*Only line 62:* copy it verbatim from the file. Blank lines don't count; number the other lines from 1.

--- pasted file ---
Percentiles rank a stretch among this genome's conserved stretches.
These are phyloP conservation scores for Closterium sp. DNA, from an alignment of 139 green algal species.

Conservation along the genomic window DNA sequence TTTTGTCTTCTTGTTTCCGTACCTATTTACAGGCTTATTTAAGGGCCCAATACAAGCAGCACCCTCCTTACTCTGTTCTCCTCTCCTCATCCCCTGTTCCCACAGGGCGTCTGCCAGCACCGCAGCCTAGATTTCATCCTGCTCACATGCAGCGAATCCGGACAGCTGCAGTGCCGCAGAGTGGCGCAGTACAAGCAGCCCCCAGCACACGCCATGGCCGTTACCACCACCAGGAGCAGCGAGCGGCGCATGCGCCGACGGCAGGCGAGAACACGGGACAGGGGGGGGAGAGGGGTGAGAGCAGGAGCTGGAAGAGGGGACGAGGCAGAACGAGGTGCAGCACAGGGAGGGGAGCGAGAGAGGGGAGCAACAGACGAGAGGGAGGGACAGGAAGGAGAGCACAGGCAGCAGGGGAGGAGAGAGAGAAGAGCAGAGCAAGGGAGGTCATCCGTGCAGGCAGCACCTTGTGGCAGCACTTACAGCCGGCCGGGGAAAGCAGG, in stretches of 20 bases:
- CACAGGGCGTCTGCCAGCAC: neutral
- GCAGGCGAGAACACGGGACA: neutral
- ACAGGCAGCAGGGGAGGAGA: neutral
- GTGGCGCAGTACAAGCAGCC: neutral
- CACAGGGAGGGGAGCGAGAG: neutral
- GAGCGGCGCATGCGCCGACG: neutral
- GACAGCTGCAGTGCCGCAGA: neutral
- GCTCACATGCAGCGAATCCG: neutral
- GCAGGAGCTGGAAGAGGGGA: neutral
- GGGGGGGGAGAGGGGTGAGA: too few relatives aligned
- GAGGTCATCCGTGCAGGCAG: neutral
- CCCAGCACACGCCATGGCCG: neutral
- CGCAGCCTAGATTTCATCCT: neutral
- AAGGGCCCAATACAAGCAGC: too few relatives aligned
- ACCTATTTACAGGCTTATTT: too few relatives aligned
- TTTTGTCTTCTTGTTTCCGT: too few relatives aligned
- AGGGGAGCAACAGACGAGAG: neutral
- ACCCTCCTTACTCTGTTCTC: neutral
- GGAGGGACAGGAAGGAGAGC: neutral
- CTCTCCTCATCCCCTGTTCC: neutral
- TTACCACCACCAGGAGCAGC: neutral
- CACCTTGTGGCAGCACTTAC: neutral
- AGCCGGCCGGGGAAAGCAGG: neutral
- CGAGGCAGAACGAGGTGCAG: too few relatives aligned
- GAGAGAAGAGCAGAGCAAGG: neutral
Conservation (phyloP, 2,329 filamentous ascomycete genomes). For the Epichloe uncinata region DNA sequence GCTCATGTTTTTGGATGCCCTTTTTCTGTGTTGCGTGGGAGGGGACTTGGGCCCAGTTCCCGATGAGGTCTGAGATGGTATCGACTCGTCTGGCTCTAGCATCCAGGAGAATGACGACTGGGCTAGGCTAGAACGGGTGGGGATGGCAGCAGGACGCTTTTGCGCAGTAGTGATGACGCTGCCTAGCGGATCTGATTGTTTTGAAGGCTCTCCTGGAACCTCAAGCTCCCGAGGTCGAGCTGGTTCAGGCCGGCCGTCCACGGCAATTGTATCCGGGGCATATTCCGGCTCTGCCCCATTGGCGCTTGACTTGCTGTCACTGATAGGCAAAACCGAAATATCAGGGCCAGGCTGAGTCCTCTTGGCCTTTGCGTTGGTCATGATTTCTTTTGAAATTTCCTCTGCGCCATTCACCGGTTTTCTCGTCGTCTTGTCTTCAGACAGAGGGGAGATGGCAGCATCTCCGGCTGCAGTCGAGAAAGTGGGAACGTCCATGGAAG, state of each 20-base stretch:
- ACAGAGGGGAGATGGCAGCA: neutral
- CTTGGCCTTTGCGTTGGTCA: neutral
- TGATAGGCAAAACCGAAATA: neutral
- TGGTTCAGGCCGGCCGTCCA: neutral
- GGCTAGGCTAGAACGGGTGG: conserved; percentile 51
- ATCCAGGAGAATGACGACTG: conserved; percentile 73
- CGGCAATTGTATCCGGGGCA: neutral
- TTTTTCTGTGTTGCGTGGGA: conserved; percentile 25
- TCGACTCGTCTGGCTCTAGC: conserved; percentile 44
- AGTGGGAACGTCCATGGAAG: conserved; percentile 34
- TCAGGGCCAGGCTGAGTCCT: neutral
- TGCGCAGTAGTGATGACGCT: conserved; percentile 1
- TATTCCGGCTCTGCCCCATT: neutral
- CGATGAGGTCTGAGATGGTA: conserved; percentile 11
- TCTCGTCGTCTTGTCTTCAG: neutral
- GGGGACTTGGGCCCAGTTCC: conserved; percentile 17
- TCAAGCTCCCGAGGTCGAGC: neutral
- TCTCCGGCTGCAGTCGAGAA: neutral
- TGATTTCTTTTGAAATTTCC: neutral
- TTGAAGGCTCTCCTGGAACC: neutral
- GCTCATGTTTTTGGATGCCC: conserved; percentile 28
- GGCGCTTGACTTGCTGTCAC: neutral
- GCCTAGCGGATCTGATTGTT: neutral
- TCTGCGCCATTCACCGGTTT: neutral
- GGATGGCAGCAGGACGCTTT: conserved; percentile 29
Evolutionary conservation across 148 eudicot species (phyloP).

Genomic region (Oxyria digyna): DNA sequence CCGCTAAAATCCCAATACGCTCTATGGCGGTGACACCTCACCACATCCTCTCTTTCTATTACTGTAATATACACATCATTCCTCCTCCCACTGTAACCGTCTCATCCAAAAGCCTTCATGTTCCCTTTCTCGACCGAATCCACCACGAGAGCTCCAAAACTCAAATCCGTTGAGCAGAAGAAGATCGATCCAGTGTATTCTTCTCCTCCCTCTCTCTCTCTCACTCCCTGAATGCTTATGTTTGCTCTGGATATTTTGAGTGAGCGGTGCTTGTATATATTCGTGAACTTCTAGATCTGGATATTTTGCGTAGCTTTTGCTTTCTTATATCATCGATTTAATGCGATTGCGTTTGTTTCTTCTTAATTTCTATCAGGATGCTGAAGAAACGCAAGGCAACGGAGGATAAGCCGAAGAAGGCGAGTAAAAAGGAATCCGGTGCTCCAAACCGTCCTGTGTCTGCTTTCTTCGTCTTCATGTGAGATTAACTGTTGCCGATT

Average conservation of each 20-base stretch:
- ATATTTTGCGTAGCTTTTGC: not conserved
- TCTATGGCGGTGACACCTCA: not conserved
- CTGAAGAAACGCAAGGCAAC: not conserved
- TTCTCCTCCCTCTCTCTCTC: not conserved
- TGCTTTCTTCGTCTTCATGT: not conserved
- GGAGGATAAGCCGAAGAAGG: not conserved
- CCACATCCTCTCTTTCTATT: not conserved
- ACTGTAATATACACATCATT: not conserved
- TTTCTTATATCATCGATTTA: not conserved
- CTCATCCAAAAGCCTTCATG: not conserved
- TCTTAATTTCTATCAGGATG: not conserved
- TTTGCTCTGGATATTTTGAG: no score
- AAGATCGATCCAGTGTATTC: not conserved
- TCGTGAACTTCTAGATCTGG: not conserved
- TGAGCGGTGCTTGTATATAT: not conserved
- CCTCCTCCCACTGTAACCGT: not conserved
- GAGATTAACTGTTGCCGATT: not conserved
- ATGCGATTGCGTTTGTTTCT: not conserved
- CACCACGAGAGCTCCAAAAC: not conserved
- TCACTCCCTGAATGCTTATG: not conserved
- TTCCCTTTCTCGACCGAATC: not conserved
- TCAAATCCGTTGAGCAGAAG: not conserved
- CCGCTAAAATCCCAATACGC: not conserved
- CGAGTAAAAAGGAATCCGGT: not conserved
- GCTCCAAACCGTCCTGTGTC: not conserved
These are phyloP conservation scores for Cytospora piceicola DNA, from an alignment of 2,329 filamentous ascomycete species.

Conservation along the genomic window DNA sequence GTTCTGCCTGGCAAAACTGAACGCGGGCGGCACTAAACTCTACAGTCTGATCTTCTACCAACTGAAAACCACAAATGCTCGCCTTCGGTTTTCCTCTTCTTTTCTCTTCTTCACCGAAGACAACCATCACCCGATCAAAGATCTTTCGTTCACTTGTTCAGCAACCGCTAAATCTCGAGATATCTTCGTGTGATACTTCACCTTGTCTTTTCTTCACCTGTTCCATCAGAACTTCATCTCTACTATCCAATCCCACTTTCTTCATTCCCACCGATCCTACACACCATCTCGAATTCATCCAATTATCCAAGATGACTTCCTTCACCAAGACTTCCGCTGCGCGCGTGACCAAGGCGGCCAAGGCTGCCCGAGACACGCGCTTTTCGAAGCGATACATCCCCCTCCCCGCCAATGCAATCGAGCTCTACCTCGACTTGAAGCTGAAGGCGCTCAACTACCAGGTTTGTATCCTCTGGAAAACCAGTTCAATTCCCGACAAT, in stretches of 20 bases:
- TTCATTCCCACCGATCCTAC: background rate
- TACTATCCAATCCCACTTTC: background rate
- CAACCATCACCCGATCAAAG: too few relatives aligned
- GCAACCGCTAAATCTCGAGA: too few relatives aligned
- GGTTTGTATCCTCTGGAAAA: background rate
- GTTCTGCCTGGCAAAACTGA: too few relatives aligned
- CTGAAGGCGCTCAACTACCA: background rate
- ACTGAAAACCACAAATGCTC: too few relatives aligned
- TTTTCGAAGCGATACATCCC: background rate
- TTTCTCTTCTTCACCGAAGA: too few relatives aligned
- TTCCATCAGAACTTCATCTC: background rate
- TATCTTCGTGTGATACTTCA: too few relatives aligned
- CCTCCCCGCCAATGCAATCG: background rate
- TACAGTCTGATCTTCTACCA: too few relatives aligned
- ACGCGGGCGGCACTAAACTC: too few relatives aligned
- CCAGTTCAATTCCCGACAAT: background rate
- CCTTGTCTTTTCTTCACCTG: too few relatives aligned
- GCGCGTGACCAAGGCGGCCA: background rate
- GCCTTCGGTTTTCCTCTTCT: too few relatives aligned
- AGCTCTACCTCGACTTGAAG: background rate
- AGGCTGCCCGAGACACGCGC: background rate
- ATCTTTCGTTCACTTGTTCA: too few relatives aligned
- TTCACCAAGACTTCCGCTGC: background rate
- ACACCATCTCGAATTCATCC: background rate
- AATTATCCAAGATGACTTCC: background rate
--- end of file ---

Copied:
- TGCTTTCTTCGTCTTCATGT: not conserved